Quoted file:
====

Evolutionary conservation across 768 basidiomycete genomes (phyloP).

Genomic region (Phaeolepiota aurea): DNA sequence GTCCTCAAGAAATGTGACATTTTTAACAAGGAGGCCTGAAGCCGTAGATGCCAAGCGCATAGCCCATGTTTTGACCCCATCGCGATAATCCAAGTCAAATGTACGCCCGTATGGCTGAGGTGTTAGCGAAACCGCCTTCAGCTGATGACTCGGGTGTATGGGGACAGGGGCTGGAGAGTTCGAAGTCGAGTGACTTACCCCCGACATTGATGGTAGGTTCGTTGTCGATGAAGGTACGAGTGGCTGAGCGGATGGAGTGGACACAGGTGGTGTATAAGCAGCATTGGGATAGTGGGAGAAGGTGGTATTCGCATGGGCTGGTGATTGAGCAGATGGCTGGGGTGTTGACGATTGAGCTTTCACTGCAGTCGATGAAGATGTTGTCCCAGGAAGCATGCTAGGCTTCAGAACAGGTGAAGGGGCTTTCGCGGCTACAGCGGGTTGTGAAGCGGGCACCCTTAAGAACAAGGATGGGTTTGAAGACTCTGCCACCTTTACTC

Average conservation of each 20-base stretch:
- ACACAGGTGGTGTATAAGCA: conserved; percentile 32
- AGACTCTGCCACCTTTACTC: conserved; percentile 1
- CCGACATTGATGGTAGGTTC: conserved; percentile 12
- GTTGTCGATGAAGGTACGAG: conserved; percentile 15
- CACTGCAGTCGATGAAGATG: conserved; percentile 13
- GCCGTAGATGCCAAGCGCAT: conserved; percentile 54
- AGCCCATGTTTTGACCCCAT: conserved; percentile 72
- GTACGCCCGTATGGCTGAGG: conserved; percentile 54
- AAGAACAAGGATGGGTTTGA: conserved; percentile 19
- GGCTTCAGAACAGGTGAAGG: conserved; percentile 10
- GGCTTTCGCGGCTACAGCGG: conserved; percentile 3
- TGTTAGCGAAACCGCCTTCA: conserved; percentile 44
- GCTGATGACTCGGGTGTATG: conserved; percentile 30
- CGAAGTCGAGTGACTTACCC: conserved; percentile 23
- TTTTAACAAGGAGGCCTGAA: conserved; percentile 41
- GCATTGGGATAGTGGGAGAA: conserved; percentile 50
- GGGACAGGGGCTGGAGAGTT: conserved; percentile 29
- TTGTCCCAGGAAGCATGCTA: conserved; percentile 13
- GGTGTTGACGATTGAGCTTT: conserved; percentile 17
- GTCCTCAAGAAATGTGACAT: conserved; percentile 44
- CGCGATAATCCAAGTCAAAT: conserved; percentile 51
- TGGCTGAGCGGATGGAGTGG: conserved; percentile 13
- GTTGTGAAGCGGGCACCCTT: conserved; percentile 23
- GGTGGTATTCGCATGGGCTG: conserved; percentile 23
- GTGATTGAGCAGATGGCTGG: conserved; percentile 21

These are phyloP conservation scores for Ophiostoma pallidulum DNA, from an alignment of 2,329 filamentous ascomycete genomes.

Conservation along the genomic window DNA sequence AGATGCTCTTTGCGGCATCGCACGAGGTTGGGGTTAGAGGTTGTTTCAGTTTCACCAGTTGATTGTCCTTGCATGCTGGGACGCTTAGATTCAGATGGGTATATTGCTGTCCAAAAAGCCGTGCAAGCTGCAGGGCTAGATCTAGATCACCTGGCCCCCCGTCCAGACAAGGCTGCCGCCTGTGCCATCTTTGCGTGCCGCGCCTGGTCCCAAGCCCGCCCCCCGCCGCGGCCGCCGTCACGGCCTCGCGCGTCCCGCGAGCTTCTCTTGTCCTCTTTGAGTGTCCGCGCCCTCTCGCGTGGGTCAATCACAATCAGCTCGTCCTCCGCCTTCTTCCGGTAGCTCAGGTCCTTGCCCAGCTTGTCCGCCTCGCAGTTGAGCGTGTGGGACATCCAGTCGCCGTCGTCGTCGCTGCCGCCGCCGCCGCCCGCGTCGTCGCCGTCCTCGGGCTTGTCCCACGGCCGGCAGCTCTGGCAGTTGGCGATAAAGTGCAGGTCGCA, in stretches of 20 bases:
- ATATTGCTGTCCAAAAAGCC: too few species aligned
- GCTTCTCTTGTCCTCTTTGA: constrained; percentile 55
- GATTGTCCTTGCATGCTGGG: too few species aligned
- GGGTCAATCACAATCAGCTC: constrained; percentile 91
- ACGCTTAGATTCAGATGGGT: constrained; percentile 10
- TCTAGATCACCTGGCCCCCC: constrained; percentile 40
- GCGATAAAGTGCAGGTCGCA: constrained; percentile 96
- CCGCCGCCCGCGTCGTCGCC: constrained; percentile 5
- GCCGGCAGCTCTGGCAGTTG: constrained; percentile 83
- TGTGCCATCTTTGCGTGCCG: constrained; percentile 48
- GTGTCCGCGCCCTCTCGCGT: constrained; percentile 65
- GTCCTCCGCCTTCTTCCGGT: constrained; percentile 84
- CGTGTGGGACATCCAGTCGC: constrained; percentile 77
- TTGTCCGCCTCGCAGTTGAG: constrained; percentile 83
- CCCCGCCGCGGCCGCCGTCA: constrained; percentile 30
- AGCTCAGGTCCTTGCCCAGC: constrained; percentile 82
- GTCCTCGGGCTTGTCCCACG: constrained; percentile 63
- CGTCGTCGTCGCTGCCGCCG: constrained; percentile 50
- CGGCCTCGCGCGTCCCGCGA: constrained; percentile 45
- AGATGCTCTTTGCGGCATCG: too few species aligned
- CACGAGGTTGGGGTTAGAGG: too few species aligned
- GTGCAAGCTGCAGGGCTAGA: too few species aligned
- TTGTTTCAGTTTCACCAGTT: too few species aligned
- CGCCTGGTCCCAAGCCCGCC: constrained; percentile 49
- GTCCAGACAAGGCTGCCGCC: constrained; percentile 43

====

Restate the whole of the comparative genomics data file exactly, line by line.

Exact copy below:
Evolutionary conservation across 768 basidiomycete genomes (phyloP).

Genomic region (Phaeolepiota aurea): DNA sequence GTCCTCAAGAAATGTGACATTTTTAACAAGGAGGCCTGAAGCCGTAGATGCCAAGCGCATAGCCCATGTTTTGACCCCATCGCGATAATCCAAGTCAAATGTACGCCCGTATGGCTGAGGTGTTAGCGAAACCGCCTTCAGCTGATGACTCGGGTGTATGGGGACAGGGGCTGGAGAGTTCGAAGTCGAGTGACTTACCCCCGACATTGATGGTAGGTTCGTTGTCGATGAAGGTACGAGTGGCTGAGCGGATGGAGTGGACACAGGTGGTGTATAAGCAGCATTGGGATAGTGGGAGAAGGTGGTATTCGCATGGGCTGGTGATTGAGCAGATGGCTGGGGTGTTGACGATTGAGCTTTCACTGCAGTCGATGAAGATGTTGTCCCAGGAAGCATGCTAGGCTTCAGAACAGGTGAAGGGGCTTTCGCGGCTACAGCGGGTTGTGAAGCGGGCACCCTTAAGAACAAGGATGGGTTTGAAGACTCTGCCACCTTTACTC

Average conservation of each 20-base stretch:
- ACACAGGTGGTGTATAAGCA: conserved; percentile 32
- AGACTCTGCCACCTTTACTC: conserved; percentile 1
- CCGACATTGATGGTAGGTTC: conserved; percentile 12
- GTTGTCGATGAAGGTACGAG: conserved; percentile 15
- CACTGCAGTCGATGAAGATG: conserved; percentile 13
- GCCGTAGATGCCAAGCGCAT: conserved; percentile 54
- AGCCCATGTTTTGACCCCAT: conserved; percentile 72
- GTACGCCCGTATGGCTGAGG: conserved; percentile 54
- AAGAACAAGGATGGGTTTGA: conserved; percentile 19
- GGCTTCAGAACAGGTGAAGG: conserved; percentile 10
- GGCTTTCGCGGCTACAGCGG: conserved; percentile 3
- TGTTAGCGAAACCGCCTTCA: conserved; percentile 44
- GCTGATGACTCGGGTGTATG: conserved; percentile 30
- CGAAGTCGAGTGACTTACCC: conserved; percentile 23
- TTTTAACAAGGAGGCCTGAA: conserved; percentile 41
- GCATTGGGATAGTGGGAGAA: conserved; percentile 50
- GGGACAGGGGCTGGAGAGTT: conserved; percentile 29
- TTGTCCCAGGAAGCATGCTA: conserved; percentile 13
- GGTGTTGACGATTGAGCTTT: conserved; percentile 17
- GTCCTCAAGAAATGTGACAT: conserved; percentile 44
- CGCGATAATCCAAGTCAAAT: conserved; percentile 51
- TGGCTGAGCGGATGGAGTGG: conserved; percentile 13
- GTTGTGAAGCGGGCACCCTT: conserved; percentile 23
- GGTGGTATTCGCATGGGCTG: conserved; percentile 23
- GTGATTGAGCAGATGGCTGG: conserved; percentile 21

These are phyloP conservation scores for Ophiostoma pallidulum DNA, from an alignment of 2,329 filamentous ascomycete genomes.

Conservation along the genomic window DNA sequence AGATGCTCTTTGCGGCATCGCACGAGGTTGGGGTTAGAGGTTGTTTCAGTTTCACCAGTTGATTGTCCTTGCATGCTGGGACGCTTAGATTCAGATGGGTATATTGCTGTCCAAAAAGCCGTGCAAGCTGCAGGGCTAGATCTAGATCACCTGGCCCCCCGTCCAGACAAGGCTGCCGCCTGTGCCATCTTTGCGTGCCGCGCCTGGTCCCAAGCCCGCCCCCCGCCGCGGCCGCCGTCACGGCCTCGCGCGTCCCGCGAGCTTCTCTTGTCCTCTTTGAGTGTCCGCGCCCTCTCGCGTGGGTCAATCACAATCAGCTCGTCCTCCGCCTTCTTCCGGTAGCTCAGGTCCTTGCCCAGCTTGTCCGCCTCGCAGTTGAGCGTGTGGGACATCCAGTCGCCGTCGTCGTCGCTGCCGCCGCCGCCGCCCGCGTCGTCGCCGTCCTCGGGCTTGTCCCACGGCCGGCAGCTCTGGCAGTTGGCGATAAAGTGCAGGTCGCA, in stretches of 20 bases:
- ATATTGCTGTCCAAAAAGCC: too few species aligned
- GCTTCTCTTGTCCTCTTTGA: constrained; percentile 55
- GATTGTCCTTGCATGCTGGG: too few species aligned
- GGGTCAATCACAATCAGCTC: constrained; percentile 91
- ACGCTTAGATTCAGATGGGT: constrained; percentile 10
- TCTAGATCACCTGGCCCCCC: constrained; percentile 40
- GCGATAAAGTGCAGGTCGCA: constrained; percentile 96
- CCGCCGCCCGCGTCGTCGCC: constrained; percentile 5
- GCCGGCAGCTCTGGCAGTTG: constrained; percentile 83
- TGTGCCATCTTTGCGTGCCG: constrained; percentile 48
- GTGTCCGCGCCCTCTCGCGT: constrained; percentile 65
- GTCCTCCGCCTTCTTCCGGT: constrained; percentile 84
- CGTGTGGGACATCCAGTCGC: constrained; percentile 77
- TTGTCCGCCTCGCAGTTGAG: constrained; percentile 83
- CCCCGCCGCGGCCGCCGTCA: constrained; percentile 30
- AGCTCAGGTCCTTGCCCAGC: constrained; percentile 82
- GTCCTCGGGCTTGTCCCACG: constrained; percentile 63
- CGTCGTCGTCGCTGCCGCCG: constrained; percentile 50
- CGGCCTCGCGCGTCCCGCGA: constrained; percentile 45
- AGATGCTCTTTGCGGCATCG: too few species aligned
- CACGAGGTTGGGGTTAGAGG: too few species aligned
- GTGCAAGCTGCAGGGCTAGA: too few species aligned
- TTGTTTCAGTTTCACCAGTT: too few species aligned
- CGCCTGGTCCCAAGCCCGCC: constrained; percentile 49
- GTCCAGACAAGGCTGCCGCC: constrained; percentile 43